Bank IT departments face splits

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Bank IT departments face splits

Karl Flinders

The government is set to press ahead with plans to force banks to separate their investment and retail arms.

The separation plans are now expected to be completed in 2015, rather than the original deadline of 2019, business secretary Vince Cable told the BBC. A formal announcement is expected later.

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It follows the Independent Banking Commission (IBC) recommendations that banks separate their retail and investment operations.

The IBC report was scant on detail, but conclusions about its impact on IT are being drawn. As well as individual systems requiring separation, entire IT operations and outsourcing agreements might face restructuring before the recommendations come into force.

Ring-fencing is seen by many in banking as less harsh than a complete separation.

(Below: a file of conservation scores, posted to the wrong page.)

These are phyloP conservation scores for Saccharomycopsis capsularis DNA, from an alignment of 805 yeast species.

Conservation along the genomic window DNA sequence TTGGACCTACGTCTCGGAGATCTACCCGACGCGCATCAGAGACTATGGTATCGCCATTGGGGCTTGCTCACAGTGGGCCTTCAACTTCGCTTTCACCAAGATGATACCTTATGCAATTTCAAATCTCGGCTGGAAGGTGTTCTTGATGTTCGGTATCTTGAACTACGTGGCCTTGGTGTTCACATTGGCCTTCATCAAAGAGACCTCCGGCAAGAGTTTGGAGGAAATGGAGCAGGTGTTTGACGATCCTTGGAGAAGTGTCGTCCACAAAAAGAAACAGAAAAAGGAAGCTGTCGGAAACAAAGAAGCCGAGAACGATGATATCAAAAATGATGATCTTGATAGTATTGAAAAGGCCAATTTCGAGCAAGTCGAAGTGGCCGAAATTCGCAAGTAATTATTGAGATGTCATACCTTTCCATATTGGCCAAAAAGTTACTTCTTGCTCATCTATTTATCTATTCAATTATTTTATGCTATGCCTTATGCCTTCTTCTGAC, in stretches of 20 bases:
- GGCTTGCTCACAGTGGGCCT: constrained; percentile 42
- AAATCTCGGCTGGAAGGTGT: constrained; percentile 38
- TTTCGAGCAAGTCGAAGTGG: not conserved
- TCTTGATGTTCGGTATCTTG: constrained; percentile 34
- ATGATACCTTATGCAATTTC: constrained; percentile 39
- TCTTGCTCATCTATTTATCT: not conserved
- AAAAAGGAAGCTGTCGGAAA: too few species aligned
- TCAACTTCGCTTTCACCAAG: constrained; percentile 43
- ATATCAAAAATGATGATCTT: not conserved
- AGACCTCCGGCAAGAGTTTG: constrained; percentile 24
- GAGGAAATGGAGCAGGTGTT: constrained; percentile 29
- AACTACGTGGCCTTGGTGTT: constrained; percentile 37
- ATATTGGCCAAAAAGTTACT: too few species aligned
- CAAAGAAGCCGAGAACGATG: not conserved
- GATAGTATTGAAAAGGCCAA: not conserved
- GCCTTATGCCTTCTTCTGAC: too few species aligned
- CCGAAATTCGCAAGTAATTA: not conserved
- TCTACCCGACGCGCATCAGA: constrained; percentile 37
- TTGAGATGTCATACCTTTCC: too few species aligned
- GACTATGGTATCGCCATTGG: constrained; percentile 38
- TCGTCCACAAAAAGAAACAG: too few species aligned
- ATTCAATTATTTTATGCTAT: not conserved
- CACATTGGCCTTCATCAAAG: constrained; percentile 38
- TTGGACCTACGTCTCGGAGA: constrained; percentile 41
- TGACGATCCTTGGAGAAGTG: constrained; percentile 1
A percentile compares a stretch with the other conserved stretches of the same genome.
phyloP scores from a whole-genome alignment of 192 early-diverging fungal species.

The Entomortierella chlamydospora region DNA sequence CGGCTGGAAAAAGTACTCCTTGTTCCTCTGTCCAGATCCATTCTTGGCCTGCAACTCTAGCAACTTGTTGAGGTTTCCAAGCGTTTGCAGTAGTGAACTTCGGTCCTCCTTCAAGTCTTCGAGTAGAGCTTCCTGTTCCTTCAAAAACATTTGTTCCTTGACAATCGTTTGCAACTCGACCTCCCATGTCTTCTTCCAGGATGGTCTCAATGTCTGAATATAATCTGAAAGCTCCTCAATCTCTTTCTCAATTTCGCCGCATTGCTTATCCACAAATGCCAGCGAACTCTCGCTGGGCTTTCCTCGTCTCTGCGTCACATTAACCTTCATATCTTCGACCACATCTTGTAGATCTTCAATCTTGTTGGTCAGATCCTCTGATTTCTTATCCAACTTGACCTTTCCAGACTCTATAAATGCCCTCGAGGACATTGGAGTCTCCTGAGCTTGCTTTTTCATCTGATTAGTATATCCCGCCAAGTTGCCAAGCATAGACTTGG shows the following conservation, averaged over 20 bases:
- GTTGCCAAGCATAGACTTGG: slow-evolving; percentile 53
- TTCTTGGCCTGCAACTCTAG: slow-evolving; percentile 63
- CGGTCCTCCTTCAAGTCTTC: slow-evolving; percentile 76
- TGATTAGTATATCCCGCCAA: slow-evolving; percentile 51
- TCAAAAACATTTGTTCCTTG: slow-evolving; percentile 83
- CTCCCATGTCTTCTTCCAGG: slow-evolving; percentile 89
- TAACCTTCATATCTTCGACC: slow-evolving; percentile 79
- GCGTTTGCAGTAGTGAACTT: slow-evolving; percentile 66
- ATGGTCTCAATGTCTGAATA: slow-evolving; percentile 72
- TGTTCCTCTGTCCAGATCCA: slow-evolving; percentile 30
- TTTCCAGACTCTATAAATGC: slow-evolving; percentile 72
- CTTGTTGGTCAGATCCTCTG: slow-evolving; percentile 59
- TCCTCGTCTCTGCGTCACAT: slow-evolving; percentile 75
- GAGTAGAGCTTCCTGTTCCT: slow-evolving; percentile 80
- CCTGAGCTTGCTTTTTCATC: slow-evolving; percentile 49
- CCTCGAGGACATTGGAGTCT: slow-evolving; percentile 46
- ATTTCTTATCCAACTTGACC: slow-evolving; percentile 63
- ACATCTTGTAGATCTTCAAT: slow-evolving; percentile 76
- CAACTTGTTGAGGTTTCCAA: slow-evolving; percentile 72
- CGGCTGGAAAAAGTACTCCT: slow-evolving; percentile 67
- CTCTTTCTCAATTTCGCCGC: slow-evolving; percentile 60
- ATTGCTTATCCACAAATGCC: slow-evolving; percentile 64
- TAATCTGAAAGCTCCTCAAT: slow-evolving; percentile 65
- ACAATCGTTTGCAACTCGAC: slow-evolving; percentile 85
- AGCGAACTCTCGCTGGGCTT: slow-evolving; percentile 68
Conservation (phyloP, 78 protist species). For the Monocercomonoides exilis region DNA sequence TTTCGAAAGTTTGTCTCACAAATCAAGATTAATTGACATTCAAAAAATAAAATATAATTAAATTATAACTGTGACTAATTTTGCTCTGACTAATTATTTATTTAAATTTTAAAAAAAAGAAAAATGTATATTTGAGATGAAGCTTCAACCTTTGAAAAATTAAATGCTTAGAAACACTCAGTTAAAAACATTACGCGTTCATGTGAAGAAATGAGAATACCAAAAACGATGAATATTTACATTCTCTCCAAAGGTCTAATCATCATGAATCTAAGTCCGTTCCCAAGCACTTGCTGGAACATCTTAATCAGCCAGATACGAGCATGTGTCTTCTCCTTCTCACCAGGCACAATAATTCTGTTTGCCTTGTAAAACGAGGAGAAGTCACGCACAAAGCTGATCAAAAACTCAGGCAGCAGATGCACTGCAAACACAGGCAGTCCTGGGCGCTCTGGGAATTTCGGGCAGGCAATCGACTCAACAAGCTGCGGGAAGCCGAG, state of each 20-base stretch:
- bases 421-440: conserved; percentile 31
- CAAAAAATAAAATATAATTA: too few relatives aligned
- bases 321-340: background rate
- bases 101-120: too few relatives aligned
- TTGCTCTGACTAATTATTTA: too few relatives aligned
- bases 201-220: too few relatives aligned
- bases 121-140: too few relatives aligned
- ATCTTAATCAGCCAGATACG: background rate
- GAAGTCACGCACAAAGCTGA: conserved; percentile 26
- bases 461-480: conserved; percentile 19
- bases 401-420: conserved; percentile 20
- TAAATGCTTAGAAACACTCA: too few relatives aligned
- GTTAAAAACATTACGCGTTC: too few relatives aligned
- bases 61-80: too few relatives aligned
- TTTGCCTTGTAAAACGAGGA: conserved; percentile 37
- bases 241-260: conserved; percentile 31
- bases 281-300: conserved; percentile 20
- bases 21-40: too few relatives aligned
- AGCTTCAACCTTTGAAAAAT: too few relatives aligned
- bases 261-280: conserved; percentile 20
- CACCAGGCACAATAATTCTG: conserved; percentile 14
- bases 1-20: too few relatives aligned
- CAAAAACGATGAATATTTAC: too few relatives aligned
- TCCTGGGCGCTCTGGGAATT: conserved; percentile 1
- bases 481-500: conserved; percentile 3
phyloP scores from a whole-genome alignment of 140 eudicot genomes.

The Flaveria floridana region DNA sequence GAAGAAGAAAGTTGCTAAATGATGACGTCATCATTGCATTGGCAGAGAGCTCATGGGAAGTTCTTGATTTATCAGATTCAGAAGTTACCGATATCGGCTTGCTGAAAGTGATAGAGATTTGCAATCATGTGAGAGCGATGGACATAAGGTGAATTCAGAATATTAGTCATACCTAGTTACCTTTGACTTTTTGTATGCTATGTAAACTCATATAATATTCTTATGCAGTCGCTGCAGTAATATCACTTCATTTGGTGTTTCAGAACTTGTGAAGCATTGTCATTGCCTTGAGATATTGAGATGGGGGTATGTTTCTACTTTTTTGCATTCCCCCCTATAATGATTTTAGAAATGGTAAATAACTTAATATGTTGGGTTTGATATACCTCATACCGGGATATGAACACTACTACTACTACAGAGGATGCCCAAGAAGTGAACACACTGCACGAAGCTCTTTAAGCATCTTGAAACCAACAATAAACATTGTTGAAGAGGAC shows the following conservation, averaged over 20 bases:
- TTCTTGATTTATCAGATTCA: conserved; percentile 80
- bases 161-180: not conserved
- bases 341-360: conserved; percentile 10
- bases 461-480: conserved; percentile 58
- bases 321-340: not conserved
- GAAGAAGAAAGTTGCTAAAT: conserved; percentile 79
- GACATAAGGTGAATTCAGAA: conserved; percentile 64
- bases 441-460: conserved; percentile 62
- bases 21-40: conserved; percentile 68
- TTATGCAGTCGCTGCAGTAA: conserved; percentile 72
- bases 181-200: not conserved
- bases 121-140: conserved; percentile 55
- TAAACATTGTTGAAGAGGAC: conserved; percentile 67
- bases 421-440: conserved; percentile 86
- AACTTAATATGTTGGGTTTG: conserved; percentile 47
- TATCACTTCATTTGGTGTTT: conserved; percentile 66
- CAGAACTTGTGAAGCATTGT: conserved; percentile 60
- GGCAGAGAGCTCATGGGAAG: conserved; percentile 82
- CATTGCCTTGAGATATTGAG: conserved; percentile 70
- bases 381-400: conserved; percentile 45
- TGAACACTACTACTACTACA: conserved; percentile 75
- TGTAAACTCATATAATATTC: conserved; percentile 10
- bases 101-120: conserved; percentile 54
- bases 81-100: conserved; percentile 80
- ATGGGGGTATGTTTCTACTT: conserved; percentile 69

The retail operations of UK banks suffered when investment divisions ran into trouble during the 2008 financial crisis. The government is determined to avoid a repeat of the events which affected bank customers and brought TV images of queues of panicked account holders at Northern Rock that came to depict the financial crisis.

Large banks which have retail operations running alongside investment units will be faced with major upheaval between now and the deadline in 2019.

John Worthy, technology partner at law firm Field Fisher Waterhouse, said the process of ring-fencing units will be complex and costly. “For banks and suppliers this means they will have to look at how it impacts IT outsourcing deals that may need to be split between the different parts of the banks.


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